Twilight

by Louise Gluck

All day he works at his cousin’s mill,

so when he gets home at night, he always sits at this one window,

sees one time of day, twilight.

There should be more time like this, to sit and dream.

It’s as his cousin says:

Living–living takes you away from sitting.

In the window, not the world but a squared-off landscape

representing the world. The seasons change,

each visible only a few hours a day.

Green things followed by golden things followed by whiteness–abstractions from which come intense pleasures,

like figs on the table.

At dusk, the sun goes down in a haze of red fire between two poplars.

It goes down late in summer–sometimes it’s hard to stay awake.

Then everything falls away.

The world for a little longer

is something to see, then only something to hear,

crickets, cicadas.

Or to smell sometimes, aroma of lemon trees, of orange trees.

Then sleep takes this away also.

But it’s easy to give things up like this, experimentally,

for a matter of hours.

I open my fingers–I let everything go.

Visual world, language,

rustling of leaves in the night,

smell of high grass, of woodsmoke.

I let it go, then I light the candle.

            –from A Village Life (Farrar, Straus and Giroux, 2009)

Gluck is one of our finest poets. Her writing has a natural elegance, a clean austerity of form, and a poignant attention to passion, age, change, life and the world that surrounds us. A Village Life is a relatively recent collection, published when Gluck was about my current age, 67, and it touches on mortality with an insightful persistence and a calm, compassionate integrity. Mortality may be her subject but life is her muse and so she has become mine, a guide to what’s ahead and how to be in it. Then, I light a candle.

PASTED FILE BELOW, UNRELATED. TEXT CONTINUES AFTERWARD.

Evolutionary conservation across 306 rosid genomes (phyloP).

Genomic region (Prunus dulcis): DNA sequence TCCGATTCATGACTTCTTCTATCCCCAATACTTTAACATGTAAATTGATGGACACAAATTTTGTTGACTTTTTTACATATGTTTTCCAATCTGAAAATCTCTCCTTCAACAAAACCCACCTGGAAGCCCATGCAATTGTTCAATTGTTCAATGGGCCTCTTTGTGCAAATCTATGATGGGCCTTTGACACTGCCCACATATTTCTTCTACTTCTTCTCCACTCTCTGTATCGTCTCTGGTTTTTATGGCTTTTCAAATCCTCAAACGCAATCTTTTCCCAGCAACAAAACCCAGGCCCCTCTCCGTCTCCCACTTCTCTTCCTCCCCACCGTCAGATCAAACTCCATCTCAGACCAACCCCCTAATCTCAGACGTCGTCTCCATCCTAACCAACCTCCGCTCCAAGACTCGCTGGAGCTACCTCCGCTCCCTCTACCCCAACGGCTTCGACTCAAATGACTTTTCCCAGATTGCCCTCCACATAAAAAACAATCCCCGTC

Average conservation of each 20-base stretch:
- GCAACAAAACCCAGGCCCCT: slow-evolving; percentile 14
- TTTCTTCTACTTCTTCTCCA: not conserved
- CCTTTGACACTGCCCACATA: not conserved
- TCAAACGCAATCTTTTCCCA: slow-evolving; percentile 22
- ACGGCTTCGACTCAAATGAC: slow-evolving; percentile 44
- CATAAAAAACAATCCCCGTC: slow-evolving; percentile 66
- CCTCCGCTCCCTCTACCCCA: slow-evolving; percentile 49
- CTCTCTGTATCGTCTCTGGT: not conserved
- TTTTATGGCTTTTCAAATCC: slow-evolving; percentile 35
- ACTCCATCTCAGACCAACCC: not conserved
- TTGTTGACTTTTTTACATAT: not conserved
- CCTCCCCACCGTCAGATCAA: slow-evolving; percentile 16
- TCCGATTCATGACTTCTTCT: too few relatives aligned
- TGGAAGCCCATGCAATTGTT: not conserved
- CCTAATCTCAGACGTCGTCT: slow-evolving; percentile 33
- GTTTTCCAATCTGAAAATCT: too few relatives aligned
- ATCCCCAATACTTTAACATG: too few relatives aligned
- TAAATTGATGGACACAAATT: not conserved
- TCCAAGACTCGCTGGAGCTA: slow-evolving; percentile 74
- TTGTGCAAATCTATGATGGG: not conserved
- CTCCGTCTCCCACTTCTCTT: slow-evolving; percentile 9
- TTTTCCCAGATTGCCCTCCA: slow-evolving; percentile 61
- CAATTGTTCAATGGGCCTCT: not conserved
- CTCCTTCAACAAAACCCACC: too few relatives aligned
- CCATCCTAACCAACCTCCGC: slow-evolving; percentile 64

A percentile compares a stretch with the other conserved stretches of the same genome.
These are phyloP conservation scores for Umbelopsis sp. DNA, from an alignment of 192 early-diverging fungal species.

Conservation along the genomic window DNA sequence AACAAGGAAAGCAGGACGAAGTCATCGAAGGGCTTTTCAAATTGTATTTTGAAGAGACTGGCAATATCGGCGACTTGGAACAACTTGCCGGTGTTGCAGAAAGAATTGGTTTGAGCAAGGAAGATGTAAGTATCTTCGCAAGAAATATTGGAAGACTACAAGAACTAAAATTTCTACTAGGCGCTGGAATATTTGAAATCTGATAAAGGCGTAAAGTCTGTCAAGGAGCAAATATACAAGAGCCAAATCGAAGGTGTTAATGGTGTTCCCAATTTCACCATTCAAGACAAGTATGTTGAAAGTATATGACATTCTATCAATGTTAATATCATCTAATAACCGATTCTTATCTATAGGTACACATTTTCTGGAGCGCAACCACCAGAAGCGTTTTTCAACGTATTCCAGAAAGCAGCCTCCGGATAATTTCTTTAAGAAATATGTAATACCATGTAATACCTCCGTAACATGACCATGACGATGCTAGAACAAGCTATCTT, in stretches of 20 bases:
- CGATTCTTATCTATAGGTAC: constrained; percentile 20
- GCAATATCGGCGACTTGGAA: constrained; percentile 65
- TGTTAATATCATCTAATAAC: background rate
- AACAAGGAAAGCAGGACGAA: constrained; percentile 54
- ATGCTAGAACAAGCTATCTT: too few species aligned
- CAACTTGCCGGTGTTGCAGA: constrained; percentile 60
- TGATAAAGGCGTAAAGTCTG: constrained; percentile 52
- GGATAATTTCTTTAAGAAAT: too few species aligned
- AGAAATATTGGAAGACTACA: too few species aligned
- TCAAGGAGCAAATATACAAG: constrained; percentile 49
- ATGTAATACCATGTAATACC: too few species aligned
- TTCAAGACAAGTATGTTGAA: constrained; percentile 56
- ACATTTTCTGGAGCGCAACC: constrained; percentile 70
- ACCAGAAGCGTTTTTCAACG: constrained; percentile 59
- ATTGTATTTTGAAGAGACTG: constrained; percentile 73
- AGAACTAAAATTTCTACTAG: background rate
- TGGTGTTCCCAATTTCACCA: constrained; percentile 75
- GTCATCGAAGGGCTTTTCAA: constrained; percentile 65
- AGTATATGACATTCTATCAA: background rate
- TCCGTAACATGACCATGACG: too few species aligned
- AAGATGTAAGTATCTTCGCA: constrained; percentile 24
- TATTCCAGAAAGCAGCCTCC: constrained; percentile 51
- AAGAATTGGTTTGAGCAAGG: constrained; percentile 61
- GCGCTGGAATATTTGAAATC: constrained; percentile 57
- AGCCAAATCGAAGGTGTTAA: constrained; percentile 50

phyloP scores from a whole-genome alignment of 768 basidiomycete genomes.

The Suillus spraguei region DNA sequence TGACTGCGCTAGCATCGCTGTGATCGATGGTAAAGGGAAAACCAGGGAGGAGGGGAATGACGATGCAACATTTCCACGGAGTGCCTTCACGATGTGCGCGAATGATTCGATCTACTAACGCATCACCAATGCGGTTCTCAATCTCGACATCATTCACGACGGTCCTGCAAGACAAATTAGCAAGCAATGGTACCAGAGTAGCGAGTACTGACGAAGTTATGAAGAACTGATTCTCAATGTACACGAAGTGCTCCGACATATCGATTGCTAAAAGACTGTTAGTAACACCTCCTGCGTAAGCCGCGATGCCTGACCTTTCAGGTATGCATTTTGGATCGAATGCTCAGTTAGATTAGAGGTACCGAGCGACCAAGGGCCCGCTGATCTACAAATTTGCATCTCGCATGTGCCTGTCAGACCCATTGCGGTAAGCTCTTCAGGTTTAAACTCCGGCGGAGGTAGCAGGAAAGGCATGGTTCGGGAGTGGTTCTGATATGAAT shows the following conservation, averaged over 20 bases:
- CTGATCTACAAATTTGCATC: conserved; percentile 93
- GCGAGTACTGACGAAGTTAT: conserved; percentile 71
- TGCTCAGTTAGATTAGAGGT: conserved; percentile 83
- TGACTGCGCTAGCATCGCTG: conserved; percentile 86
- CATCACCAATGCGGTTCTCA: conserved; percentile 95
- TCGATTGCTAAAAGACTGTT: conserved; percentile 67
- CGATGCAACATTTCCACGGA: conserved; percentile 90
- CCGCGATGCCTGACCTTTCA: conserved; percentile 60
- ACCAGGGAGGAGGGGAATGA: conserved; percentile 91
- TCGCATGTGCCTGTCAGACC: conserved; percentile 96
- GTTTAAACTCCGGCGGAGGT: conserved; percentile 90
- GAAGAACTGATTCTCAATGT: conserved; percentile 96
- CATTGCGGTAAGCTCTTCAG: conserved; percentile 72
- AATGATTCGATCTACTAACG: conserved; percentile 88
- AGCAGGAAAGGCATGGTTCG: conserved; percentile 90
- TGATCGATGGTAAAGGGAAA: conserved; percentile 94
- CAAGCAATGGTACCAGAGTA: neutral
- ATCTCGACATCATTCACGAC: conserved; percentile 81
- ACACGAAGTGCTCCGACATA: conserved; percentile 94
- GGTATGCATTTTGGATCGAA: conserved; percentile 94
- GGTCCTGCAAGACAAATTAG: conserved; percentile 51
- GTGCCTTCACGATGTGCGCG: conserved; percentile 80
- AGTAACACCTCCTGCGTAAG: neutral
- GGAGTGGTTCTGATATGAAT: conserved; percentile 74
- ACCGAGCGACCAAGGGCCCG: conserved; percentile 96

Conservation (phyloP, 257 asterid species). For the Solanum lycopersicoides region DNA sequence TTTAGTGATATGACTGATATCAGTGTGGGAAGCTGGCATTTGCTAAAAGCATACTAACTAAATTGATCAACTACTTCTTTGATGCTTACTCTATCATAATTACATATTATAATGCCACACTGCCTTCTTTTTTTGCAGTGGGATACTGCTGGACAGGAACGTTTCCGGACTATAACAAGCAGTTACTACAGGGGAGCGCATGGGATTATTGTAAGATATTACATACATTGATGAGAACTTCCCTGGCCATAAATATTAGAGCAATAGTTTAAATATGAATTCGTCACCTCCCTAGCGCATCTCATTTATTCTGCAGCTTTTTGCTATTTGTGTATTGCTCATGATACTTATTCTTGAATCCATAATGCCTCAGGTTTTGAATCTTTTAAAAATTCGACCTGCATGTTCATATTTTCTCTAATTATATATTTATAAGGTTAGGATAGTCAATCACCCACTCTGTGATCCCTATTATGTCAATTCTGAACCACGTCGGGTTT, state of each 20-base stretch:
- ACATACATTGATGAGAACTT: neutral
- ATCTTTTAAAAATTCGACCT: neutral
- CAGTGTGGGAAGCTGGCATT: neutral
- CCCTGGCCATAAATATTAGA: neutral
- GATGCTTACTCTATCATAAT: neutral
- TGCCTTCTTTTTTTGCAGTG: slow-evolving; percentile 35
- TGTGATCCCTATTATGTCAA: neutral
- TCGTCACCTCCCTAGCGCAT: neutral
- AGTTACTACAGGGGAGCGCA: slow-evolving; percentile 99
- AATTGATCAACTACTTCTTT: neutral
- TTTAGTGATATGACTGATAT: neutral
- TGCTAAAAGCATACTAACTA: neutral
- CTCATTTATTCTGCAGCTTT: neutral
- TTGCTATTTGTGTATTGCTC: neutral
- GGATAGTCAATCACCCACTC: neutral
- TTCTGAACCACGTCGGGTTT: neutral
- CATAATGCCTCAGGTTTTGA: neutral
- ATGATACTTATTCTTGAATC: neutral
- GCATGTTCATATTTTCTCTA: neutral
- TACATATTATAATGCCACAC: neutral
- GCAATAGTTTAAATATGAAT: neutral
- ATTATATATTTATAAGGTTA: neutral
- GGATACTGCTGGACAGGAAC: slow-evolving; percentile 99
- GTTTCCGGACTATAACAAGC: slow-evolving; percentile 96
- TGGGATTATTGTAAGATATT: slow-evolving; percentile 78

Read yesterday’s Thought. Thought of the Day (TOD) is selected by Rick Larios, Monday-Friday, minus public holidays and an arbitrarily chosen summer vacation. Saturday and Sunday, Stacey will be selecting TODs from the archives of past postings. Often, but not always, a comment comes with the quote. TOD originates as a personal email list-sharing and is further shared here with permission. A poem appears in full on Fridays; the copyright belongs to the poet and/or publisher. Buy poetry you like. It will be good for you, good for poets, and order from your local community bookstore and it will be good for them too.